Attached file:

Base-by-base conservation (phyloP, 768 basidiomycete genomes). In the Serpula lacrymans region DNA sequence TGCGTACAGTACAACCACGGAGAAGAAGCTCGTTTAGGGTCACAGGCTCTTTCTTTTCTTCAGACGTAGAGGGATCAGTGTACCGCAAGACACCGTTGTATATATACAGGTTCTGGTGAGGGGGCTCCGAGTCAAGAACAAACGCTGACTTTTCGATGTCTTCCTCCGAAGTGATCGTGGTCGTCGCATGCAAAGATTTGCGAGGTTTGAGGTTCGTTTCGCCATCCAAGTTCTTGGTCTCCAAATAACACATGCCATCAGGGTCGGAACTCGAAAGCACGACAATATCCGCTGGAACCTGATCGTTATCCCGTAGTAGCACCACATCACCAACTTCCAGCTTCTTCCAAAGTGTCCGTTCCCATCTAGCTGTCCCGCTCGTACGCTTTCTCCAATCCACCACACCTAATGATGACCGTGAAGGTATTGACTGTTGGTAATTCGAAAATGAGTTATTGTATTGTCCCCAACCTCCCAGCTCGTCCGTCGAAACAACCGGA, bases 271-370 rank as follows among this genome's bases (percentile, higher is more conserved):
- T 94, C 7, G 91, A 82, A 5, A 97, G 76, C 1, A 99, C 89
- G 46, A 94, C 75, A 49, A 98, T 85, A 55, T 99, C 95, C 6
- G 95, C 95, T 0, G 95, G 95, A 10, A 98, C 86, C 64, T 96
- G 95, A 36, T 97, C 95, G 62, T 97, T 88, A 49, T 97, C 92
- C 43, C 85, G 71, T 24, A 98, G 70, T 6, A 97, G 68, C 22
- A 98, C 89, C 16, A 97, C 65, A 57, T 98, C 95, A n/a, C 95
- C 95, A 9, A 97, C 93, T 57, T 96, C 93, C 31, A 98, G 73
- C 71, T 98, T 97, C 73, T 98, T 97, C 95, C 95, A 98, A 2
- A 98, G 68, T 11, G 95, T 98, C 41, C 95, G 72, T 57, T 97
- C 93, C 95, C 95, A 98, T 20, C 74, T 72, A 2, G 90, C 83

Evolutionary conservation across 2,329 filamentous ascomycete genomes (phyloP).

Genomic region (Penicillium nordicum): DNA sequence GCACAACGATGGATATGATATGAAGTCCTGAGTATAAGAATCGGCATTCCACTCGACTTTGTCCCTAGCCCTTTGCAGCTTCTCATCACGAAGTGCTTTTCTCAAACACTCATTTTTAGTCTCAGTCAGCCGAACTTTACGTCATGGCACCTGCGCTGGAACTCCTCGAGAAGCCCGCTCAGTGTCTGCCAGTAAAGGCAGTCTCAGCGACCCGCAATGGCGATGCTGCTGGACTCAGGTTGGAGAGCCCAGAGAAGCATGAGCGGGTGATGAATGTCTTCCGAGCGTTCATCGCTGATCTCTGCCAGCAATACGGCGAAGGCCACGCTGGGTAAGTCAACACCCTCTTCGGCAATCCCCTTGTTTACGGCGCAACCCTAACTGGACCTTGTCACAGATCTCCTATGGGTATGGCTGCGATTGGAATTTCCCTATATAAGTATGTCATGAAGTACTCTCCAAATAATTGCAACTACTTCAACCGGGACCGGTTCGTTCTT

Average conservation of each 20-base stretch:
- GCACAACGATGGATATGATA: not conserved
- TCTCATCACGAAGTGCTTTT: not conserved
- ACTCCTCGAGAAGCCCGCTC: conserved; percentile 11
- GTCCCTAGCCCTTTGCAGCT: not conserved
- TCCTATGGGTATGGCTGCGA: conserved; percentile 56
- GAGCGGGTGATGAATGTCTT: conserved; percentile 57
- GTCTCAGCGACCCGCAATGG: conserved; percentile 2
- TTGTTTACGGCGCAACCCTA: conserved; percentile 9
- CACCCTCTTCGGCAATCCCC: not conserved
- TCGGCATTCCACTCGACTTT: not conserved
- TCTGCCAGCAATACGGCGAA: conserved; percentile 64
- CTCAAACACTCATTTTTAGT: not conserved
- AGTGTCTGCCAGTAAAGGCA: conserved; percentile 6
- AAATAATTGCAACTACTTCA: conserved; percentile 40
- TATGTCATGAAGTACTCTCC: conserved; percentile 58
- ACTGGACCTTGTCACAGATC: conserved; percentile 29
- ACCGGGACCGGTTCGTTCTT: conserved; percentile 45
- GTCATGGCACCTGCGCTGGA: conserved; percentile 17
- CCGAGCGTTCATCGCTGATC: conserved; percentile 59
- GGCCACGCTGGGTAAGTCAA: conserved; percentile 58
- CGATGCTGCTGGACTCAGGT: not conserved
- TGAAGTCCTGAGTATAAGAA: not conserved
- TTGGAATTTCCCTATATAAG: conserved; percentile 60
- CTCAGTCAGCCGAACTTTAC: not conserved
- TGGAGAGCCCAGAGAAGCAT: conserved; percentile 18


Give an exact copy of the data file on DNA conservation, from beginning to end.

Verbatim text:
Base-by-base conservation (phyloP, 768 basidiomycete genomes). In the Serpula lacrymans region DNA sequence TGCGTACAGTACAACCACGGAGAAGAAGCTCGTTTAGGGTCACAGGCTCTTTCTTTTCTTCAGACGTAGAGGGATCAGTGTACCGCAAGACACCGTTGTATATATACAGGTTCTGGTGAGGGGGCTCCGAGTCAAGAACAAACGCTGACTTTTCGATGTCTTCCTCCGAAGTGATCGTGGTCGTCGCATGCAAAGATTTGCGAGGTTTGAGGTTCGTTTCGCCATCCAAGTTCTTGGTCTCCAAATAACACATGCCATCAGGGTCGGAACTCGAAAGCACGACAATATCCGCTGGAACCTGATCGTTATCCCGTAGTAGCACCACATCACCAACTTCCAGCTTCTTCCAAAGTGTCCGTTCCCATCTAGCTGTCCCGCTCGTACGCTTTCTCCAATCCACCACACCTAATGATGACCGTGAAGGTATTGACTGTTGGTAATTCGAAAATGAGTTATTGTATTGTCCCCAACCTCCCAGCTCGTCCGTCGAAACAACCGGA, bases 271-370 rank as follows among this genome's bases (percentile, higher is more conserved):
- T 94, C 7, G 91, A 82, A 5, A 97, G 76, C 1, A 99, C 89
- G 46, A 94, C 75, A 49, A 98, T 85, A 55, T 99, C 95, C 6
- G 95, C 95, T 0, G 95, G 95, A 10, A 98, C 86, C 64, T 96
- G 95, A 36, T 97, C 95, G 62, T 97, T 88, A 49, T 97, C 92
- C 43, C 85, G 71, T 24, A 98, G 70, T 6, A 97, G 68, C 22
- A 98, C 89, C 16, A 97, C 65, A 57, T 98, C 95, A n/a, C 95
- C 95, A 9, A 97, C 93, T 57, T 96, C 93, C 31, A 98, G 73
- C 71, T 98, T 97, C 73, T 98, T 97, C 95, C 95, A 98, A 2
- A 98, G 68, T 11, G 95, T 98, C 41, C 95, G 72, T 57, T 97
- C 93, C 95, C 95, A 98, T 20, C 74, T 72, A 2, G 90, C 83

Evolutionary conservation across 2,329 filamentous ascomycete genomes (phyloP).

Genomic region (Penicillium nordicum): DNA sequence GCACAACGATGGATATGATATGAAGTCCTGAGTATAAGAATCGGCATTCCACTCGACTTTGTCCCTAGCCCTTTGCAGCTTCTCATCACGAAGTGCTTTTCTCAAACACTCATTTTTAGTCTCAGTCAGCCGAACTTTACGTCATGGCACCTGCGCTGGAACTCCTCGAGAAGCCCGCTCAGTGTCTGCCAGTAAAGGCAGTCTCAGCGACCCGCAATGGCGATGCTGCTGGACTCAGGTTGGAGAGCCCAGAGAAGCATGAGCGGGTGATGAATGTCTTCCGAGCGTTCATCGCTGATCTCTGCCAGCAATACGGCGAAGGCCACGCTGGGTAAGTCAACACCCTCTTCGGCAATCCCCTTGTTTACGGCGCAACCCTAACTGGACCTTGTCACAGATCTCCTATGGGTATGGCTGCGATTGGAATTTCCCTATATAAGTATGTCATGAAGTACTCTCCAAATAATTGCAACTACTTCAACCGGGACCGGTTCGTTCTT

Average conservation of each 20-base stretch:
- GCACAACGATGGATATGATA: not conserved
- TCTCATCACGAAGTGCTTTT: not conserved
- ACTCCTCGAGAAGCCCGCTC: conserved; percentile 11
- GTCCCTAGCCCTTTGCAGCT: not conserved
- TCCTATGGGTATGGCTGCGA: conserved; percentile 56
- GAGCGGGTGATGAATGTCTT: conserved; percentile 57
- GTCTCAGCGACCCGCAATGG: conserved; percentile 2
- TTGTTTACGGCGCAACCCTA: conserved; percentile 9
- CACCCTCTTCGGCAATCCCC: not conserved
- TCGGCATTCCACTCGACTTT: not conserved
- TCTGCCAGCAATACGGCGAA: conserved; percentile 64
- CTCAAACACTCATTTTTAGT: not conserved
- AGTGTCTGCCAGTAAAGGCA: conserved; percentile 6
- AAATAATTGCAACTACTTCA: conserved; percentile 40
- TATGTCATGAAGTACTCTCC: conserved; percentile 58
- ACTGGACCTTGTCACAGATC: conserved; percentile 29
- ACCGGGACCGGTTCGTTCTT: conserved; percentile 45
- GTCATGGCACCTGCGCTGGA: conserved; percentile 17
- CCGAGCGTTCATCGCTGATC: conserved; percentile 59
- GGCCACGCTGGGTAAGTCAA: conserved; percentile 58
- CGATGCTGCTGGACTCAGGT: not conserved
- TGAAGTCCTGAGTATAAGAA: not conserved
- TTGGAATTTCCCTATATAAG: conserved; percentile 60
- CTCAGTCAGCCGAACTTTAC: not conserved
- TGGAGAGCCCAGAGAAGCAT: conserved; percentile 18